The third Field 2 × Field 5 Interdisciplinary Exchange Workshop was held November 13 and 14, 2013 at the Institute for Molecular Science in the National Institutes of Natural Sciences, located in the city of Okazaki. The workshop featured 16 pairs of presentations, and 40 participants engaged in spirited discussion.The topic was “Dynamics calculations for quantum many-body systems.” In the background of this topic is the fact that it has recently become possible in materials science research to observe the course of chemical reactions in units of femtoseconds (Ten to the minus 15th power second) and attoseconds (Ten to minus 18th power second). In order to do this, it is necessary to calculate thequantum dynamics of electrons and ions in a time domain. In nuclear physics, on the other hand, simulations of nuclei collisions using time-dependent mean field theory have been developed since the 1970s.Tokusyu2 Bunya2×5 Photo2 Presentations at the Interdisciplinary Exchange Workshop centered on photoelectron dynamics calculations and mixed classical and quantum dynamics calculations from the fields of molecular science and materials science, and quantum dynamics calculations relating to photoresponse and collision phenomena from the nuclear field.
At previous Interdisciplinary Exchange Workshops, there were many presentations based on large-scale calculations, and there were also presentations from the fields of mathematical science and computer science.
“This time, the presentations were not necessarily limited to large-scale calculations, and there was an awareness of the need to search for seeds for which large-scale calculations will be needed in the future,” says Professor Kazuhiro Yabana of Tsukuba University, who served as facilitator for the workshop. “For this reason, the emphasis was on physics as well as calculations.” Associate Professor Katsuyuki Nobusada of the Institute for Molecular Science, who also served as facilitator, said in his greeting at the start of the workshop that he hoped that the participants“would seize the opportunity to perform large-scale calculations in the future.”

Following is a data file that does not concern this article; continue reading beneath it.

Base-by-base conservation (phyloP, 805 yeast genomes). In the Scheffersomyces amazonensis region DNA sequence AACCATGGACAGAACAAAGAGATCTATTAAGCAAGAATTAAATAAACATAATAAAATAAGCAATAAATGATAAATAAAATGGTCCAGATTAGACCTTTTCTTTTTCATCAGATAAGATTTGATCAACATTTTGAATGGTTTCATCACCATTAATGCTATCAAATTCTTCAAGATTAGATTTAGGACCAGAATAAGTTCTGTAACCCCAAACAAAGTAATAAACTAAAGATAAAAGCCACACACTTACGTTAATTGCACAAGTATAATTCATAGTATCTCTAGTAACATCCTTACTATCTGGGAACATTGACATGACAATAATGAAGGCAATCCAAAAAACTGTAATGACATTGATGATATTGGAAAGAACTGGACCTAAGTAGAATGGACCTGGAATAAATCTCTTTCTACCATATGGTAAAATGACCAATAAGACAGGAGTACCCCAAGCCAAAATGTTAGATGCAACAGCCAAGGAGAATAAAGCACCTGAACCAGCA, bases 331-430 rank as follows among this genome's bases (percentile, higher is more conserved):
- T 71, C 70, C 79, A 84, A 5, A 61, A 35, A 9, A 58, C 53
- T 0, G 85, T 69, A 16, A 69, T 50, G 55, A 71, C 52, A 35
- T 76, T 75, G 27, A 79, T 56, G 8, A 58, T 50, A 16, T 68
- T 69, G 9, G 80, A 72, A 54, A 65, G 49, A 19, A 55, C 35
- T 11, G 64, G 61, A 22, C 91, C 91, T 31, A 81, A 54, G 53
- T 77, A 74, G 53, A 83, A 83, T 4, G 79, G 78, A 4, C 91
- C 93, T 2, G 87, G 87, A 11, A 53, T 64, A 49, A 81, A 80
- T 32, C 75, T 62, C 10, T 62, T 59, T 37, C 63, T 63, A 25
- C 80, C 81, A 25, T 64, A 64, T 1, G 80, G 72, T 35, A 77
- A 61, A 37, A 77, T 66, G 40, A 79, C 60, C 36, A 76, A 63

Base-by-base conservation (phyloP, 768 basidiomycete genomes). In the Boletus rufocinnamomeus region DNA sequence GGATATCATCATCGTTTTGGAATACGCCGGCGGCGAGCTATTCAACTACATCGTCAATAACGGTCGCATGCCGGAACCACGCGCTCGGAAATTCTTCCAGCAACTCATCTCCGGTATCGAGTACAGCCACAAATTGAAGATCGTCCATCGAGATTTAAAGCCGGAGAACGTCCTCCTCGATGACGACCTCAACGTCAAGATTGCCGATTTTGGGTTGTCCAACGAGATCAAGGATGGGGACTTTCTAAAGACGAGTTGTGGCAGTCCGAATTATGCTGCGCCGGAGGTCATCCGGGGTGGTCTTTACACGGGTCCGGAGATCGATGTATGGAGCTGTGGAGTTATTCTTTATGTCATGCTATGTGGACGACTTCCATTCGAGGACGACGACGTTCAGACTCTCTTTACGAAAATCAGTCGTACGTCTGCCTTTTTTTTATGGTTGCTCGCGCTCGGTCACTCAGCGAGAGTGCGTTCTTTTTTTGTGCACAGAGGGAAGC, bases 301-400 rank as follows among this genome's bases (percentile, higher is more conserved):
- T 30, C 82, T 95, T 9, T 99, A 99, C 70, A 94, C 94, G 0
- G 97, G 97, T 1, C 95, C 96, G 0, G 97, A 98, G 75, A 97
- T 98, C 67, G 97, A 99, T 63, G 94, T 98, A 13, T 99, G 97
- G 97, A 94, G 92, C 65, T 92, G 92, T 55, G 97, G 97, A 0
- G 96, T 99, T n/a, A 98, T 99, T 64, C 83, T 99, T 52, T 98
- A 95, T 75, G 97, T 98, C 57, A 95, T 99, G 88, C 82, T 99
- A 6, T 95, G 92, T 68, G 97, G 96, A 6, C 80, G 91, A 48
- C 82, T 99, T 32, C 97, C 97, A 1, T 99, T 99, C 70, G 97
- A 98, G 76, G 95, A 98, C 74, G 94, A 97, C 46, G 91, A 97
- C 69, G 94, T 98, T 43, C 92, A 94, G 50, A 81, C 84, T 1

Research support

The Interdisciplinary Exchange Workshop also featured presentations regarding research support. Researcher Kazuya Ishimura provided a report and information regarding the CMSISecial Feature2 Field2×Field5 Photo3(E) young researcher technical workshops???, which are held to share information and technologies such as programming, tuning and so on, and the “TOKKUN!”CMSI application advancement training camp.In SPIRE Field 5, a user support* team made up of researchers in the elementary particle, atomic nuclei and space fields and computational science researchers has been organized.If there is a request from a researcher somewhere in Japan in the field of elementary partcle, atomic nuclei or space, the team members who are knowledgeable about the content of the request propose solutions and provide advice. In the past, the team has handled issues relating to efficient parallel computing algorithms, requests for recommendations of visualization software, routines for solving differential equations, the development of special diagonalization routines and so on.In the future, SPIRE Field 5 researchers will attend SPIRE Field 2 workshops and other events, and requests for assistance from Field2 researchers will be accommodated in Field5 user support activities. In this way, the researchers will establish closer relationships in the area of research support as well.
Collaboration between SPIRE Field 2 and Field 5 may once again produce breakthroughs in these fields such as the one produced by Professor Nambu. We look forward to the achievements of their activities in the future.

(Assistance: Kazuhiro Yabana, University of Tsukuba)

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* User support For more information on user support offered in SPIRE Field 5, go to: